Thursday, September 15, 2011

Slug Destruction

My recent trips to the allotment have resulted in finding the biggest and slimiest slugs EVER! I think August is the time they decide to stuff their slimy faces with whatever is left on the plot. Since all the rain, they have just turned into monsters! They turned my cabbages into lace and have been climbing up my bean poles for the most tender beans, I even slid on one en route to the greenhouse! They are seriously massive now and are everywhere!!

But, despite their disgusting persona, they do make me laugh when the Guardian run stories like the one below. Very, very entertaining!

Slug brings Darlington traffic to a halt 

Not only eaten but pooped all over my brassicas!

I had to use gloves, they were seriously slimy!!

Saturday, July 30, 2011

Slug Fest

I just wanted to write a quick post to mention Tom at and his Rogue Gallery. He tweeted me for images of garden rogues and well..., I couldn't resist sending over some of my slimy foes! The SLUG!!

His story on my slugs can be found here:
Just scroll down to Slug Fest

His writing had me crying with laughter this morning - his blog is a fantastic read and I thoroughly recommend giving his site a visit. I love his "weed of the day" posts. Brilliant.

He is also on Twitter @Haplessgardener

Thanks Tom! :)

Saturday, June 25, 2011

Growing in small spaces

Before all the recent rain came along, I was at Karl's house for a BBQ in early June. Since he bought a house it has been difficult for him to get to the allotment so he tends to grow veggies from home in his petite garden. It's actually quite an achievement considering how much space he has to work with. It is a very cute little garden and he uses every inch wherever he can. Karl used to drive me potty with his haphazard planting in the early allotment days but now he has a space that has to be meticulously planned and organised each year. It is impressive how he manages it all.

Karl's garden consists of two decent sized bricked beds, one raised smaller bricked bed and a patio floor. He experimented with square foot gardening last year where he grew something different within 1 square foot in a bed but I think this received mixed results. See

This year he has mostly grown tomatoes in the larger beds and made good use of sturdy sacks and troughs for smaller plants. He is growing asparagus successfully from a large black pot (a plant that was very difficult to grow on the allotment) and he is training peas up a spiral support. The herb sack is especially well made with little pockets of thyme varieties. You can find strawberries growing in little planters alongside the bed walls and random pots of prepared seeds ready to pop up over the summer. Even the smallest corner is a home for the humble watering can.

I adore the homemade look to people's gardens. There is so much more personality in a back garden than an allotment as you can truly put your stamp on it. I love the personal touches of lanterns, baskets and tealight holders that are interspersed amongst the plants at Karl's. It is a very thoughtful and snug kitchen garden.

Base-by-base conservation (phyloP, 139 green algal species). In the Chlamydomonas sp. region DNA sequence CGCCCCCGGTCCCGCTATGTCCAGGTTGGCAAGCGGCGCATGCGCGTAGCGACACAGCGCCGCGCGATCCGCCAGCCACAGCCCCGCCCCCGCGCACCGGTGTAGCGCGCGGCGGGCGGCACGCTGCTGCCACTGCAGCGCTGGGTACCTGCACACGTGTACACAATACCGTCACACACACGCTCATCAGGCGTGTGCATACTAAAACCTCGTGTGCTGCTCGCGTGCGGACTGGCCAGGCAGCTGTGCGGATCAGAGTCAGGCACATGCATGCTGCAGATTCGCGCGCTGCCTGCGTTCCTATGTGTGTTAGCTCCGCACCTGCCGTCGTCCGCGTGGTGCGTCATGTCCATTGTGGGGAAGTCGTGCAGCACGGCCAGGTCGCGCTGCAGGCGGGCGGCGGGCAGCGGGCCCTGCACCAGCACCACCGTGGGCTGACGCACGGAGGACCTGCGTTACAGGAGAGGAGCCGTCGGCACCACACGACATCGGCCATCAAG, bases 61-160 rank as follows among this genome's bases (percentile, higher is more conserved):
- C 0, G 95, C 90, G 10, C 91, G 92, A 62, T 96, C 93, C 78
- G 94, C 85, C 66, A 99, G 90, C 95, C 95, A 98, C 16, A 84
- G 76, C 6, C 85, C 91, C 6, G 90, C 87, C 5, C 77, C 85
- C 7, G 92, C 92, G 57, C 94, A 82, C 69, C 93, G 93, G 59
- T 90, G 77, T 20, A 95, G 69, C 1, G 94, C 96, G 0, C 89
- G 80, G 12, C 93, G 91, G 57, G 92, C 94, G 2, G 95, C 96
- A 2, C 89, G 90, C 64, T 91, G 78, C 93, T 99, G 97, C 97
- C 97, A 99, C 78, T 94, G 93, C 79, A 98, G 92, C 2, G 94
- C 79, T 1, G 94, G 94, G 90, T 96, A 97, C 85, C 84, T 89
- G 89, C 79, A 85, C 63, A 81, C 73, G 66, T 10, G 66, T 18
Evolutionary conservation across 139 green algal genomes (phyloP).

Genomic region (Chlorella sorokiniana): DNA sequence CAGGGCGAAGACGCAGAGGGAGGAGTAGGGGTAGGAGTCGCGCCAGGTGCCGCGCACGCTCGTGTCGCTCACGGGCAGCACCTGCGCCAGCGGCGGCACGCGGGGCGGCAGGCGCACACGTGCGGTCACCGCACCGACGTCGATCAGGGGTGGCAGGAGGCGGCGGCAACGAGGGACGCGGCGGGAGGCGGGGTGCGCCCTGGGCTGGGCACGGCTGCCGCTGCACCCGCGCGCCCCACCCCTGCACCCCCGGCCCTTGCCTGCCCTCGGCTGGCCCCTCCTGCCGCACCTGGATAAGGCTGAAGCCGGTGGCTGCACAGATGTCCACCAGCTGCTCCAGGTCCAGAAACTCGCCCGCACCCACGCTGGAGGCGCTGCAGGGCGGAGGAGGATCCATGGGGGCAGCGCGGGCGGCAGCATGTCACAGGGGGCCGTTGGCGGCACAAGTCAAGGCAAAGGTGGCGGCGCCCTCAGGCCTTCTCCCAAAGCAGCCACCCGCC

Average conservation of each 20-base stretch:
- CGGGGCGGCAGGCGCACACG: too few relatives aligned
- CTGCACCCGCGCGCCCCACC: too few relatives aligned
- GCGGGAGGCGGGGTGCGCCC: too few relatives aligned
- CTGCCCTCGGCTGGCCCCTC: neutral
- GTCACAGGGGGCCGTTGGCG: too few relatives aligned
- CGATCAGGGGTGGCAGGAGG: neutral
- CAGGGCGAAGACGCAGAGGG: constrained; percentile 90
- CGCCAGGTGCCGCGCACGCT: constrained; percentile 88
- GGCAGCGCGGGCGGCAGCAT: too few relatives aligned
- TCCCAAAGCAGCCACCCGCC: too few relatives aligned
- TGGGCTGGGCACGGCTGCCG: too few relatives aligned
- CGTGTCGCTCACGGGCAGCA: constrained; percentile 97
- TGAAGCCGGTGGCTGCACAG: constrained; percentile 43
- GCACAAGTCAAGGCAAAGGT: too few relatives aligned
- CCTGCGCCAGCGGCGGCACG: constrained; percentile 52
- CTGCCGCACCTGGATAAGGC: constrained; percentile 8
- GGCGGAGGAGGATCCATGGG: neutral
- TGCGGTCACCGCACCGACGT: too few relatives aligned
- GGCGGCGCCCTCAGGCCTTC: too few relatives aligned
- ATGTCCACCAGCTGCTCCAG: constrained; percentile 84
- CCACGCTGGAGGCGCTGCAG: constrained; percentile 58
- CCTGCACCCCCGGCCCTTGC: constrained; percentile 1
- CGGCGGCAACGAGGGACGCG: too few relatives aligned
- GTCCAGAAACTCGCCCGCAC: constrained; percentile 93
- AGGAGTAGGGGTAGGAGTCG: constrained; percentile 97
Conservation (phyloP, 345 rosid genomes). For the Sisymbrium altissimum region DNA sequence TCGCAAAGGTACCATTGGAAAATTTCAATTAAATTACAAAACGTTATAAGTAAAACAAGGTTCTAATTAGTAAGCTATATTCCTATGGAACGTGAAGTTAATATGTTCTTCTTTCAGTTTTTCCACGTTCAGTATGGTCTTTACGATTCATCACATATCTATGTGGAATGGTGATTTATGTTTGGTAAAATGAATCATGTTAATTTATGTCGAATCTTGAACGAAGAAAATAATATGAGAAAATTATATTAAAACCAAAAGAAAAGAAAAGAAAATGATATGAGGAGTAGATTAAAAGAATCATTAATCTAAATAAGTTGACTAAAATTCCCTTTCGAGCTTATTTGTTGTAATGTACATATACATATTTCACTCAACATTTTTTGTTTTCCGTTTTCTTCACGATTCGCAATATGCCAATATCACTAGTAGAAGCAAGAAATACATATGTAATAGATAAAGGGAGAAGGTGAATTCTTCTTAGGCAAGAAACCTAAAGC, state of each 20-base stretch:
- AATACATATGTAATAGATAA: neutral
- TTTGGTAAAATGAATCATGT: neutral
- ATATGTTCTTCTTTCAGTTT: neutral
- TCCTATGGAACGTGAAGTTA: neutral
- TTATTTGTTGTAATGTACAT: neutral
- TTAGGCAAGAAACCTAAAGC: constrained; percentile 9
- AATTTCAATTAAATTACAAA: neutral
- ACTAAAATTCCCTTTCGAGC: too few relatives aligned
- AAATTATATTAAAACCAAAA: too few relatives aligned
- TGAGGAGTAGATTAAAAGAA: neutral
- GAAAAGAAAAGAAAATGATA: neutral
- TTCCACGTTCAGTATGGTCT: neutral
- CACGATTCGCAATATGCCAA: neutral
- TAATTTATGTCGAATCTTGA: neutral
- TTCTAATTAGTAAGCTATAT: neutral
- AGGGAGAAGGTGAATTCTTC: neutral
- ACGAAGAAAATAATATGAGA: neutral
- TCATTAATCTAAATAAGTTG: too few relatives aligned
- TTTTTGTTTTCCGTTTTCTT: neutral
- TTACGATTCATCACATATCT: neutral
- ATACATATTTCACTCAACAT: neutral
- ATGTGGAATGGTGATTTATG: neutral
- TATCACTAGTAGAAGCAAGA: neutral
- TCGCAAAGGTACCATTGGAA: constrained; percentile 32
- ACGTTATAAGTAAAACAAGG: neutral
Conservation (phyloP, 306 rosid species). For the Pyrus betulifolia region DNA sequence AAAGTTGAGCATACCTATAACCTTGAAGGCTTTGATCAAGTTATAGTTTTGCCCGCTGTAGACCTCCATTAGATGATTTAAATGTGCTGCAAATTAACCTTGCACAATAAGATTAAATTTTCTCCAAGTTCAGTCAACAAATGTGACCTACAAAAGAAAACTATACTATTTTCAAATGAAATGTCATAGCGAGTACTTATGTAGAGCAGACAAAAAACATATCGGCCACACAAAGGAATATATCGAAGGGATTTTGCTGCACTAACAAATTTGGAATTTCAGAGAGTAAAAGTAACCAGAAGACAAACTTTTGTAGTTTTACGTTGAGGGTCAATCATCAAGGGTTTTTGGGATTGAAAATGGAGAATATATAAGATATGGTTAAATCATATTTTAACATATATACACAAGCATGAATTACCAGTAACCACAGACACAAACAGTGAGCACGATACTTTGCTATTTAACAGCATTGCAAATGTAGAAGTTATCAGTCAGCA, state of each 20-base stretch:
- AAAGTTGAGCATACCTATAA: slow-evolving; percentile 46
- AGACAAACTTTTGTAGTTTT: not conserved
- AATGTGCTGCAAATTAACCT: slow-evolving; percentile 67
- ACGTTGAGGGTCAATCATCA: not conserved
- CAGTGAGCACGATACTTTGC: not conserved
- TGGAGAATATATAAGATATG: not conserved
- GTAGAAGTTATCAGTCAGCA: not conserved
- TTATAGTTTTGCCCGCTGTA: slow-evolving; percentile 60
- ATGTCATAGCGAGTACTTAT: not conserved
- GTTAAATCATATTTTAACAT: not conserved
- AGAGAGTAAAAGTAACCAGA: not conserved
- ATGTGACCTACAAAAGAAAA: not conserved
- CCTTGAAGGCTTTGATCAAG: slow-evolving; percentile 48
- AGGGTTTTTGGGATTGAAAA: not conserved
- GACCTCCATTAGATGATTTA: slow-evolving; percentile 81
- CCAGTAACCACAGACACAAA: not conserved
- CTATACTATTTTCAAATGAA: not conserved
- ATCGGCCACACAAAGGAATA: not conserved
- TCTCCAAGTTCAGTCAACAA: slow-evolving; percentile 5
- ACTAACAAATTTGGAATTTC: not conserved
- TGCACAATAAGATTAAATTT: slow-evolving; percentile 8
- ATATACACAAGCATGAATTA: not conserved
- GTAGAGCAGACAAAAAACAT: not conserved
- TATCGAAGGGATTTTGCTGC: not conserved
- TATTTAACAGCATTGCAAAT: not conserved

Potatoes in sacks
Fig tree and spiral growing peas
Herb sack
Hidden watering can storage
Tomatoes and strawberries
Lanterns, candles and baskets
*I'm sure Karl will correct me on some of the above information but this is just my observation.

Thursday, June 23, 2011

May & June on the plot

We've had a funny old spring so far. Heatwave in the week leading up to the Royal Wedding and then endless rain throughout most of May and June. It has not made planting easy at all.

The good news is that produce has been popping up although we have had some surprising failures. Such is allotment life! We had our usual lovely crop of strawberries but I made a mistake leaving them without netting and they have been nibbled by the birds. Raspberries are doing okay too. Just a few tasty ones popping up here and there. Not bad seeing as they were only transplanted at the end of last year.

The broad beans are doing very well. I have been spraying them with washing-up liquid frequently and it has helped them grow taller before pinching the tips out. Only one plant has blackly on it so far and I scrubbed it down before pinching (and squishing) all the growth and bugs out of the top. Messy but at least the plant has a chance of producing pods now. You have to be vigilant with broad beans and really look after them during flowering otherwise they get massacred by blackfly aphids. The ladybirds have also caught onto the aphids and are helping me out by munching on them too. Very handy natural predators.

Other successes are the potatoes, both varieties are doing well and the Apache have started flowering.
Our biggest disappointments have been the courgettes and runner beans which have been attacked by something being netted. The courgettes were fantastic under the cloches but once they had established, we took the covers off and something ate them! Really surprising as we usually do really well with courgettes. The runner beans have also had a very slow start. We have planted them twice and only half have come up. Again, I think something is having a nibble despite netting and slug pellets. Very strange. (rabbits???)